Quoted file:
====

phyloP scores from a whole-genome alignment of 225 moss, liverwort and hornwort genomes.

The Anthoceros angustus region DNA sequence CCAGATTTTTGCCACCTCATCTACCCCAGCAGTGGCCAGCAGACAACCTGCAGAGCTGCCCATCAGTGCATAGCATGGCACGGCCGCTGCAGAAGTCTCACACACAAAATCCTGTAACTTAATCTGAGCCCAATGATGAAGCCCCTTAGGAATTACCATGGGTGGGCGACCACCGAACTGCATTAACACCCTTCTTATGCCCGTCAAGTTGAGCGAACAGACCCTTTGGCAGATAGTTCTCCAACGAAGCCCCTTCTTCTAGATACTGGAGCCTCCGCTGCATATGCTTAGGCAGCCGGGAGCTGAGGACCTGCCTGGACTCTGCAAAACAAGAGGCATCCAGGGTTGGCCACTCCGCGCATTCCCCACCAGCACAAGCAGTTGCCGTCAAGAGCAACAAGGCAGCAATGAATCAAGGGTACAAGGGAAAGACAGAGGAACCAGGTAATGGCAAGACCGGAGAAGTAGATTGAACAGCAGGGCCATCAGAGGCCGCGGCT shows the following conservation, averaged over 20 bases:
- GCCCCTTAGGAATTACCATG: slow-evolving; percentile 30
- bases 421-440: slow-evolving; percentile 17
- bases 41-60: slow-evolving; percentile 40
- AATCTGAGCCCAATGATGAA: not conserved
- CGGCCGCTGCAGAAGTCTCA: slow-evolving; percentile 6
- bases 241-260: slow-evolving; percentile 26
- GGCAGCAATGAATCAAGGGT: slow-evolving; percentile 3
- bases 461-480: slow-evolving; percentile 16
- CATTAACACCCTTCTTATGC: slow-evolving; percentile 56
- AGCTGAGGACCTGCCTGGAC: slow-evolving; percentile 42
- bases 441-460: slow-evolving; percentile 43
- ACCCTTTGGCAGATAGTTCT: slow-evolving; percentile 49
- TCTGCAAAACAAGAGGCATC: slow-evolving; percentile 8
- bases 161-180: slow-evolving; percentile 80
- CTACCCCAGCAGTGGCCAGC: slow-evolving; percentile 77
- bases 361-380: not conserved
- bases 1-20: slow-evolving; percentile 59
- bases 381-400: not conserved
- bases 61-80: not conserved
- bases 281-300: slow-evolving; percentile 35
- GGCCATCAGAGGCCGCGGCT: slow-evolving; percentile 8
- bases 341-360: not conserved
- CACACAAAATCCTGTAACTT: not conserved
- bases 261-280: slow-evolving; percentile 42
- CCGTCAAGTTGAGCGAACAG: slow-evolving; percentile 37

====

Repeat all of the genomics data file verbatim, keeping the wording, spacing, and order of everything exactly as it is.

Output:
phyloP scores from a whole-genome alignment of 225 moss, liverwort and hornwort genomes.

The Anthoceros angustus region DNA sequence CCAGATTTTTGCCACCTCATCTACCCCAGCAGTGGCCAGCAGACAACCTGCAGAGCTGCCCATCAGTGCATAGCATGGCACGGCCGCTGCAGAAGTCTCACACACAAAATCCTGTAACTTAATCTGAGCCCAATGATGAAGCCCCTTAGGAATTACCATGGGTGGGCGACCACCGAACTGCATTAACACCCTTCTTATGCCCGTCAAGTTGAGCGAACAGACCCTTTGGCAGATAGTTCTCCAACGAAGCCCCTTCTTCTAGATACTGGAGCCTCCGCTGCATATGCTTAGGCAGCCGGGAGCTGAGGACCTGCCTGGACTCTGCAAAACAAGAGGCATCCAGGGTTGGCCACTCCGCGCATTCCCCACCAGCACAAGCAGTTGCCGTCAAGAGCAACAAGGCAGCAATGAATCAAGGGTACAAGGGAAAGACAGAGGAACCAGGTAATGGCAAGACCGGAGAAGTAGATTGAACAGCAGGGCCATCAGAGGCCGCGGCT shows the following conservation, averaged over 20 bases:
- GCCCCTTAGGAATTACCATG: slow-evolving; percentile 30
- bases 421-440: slow-evolving; percentile 17
- bases 41-60: slow-evolving; percentile 40
- AATCTGAGCCCAATGATGAA: not conserved
- CGGCCGCTGCAGAAGTCTCA: slow-evolving; percentile 6
- bases 241-260: slow-evolving; percentile 26
- GGCAGCAATGAATCAAGGGT: slow-evolving; percentile 3
- bases 461-480: slow-evolving; percentile 16
- CATTAACACCCTTCTTATGC: slow-evolving; percentile 56
- AGCTGAGGACCTGCCTGGAC: slow-evolving; percentile 42
- bases 441-460: slow-evolving; percentile 43
- ACCCTTTGGCAGATAGTTCT: slow-evolving; percentile 49
- TCTGCAAAACAAGAGGCATC: slow-evolving; percentile 8
- bases 161-180: slow-evolving; percentile 80
- CTACCCCAGCAGTGGCCAGC: slow-evolving; percentile 77
- bases 361-380: not conserved
- bases 1-20: slow-evolving; percentile 59
- bases 381-400: not conserved
- bases 61-80: not conserved
- bases 281-300: slow-evolving; percentile 35
- GGCCATCAGAGGCCGCGGCT: slow-evolving; percentile 8
- bases 341-360: not conserved
- CACACAAAATCCTGTAACTT: not conserved
- bases 261-280: slow-evolving; percentile 42
- CCGTCAAGTTGAGCGAACAG: slow-evolving; percentile 37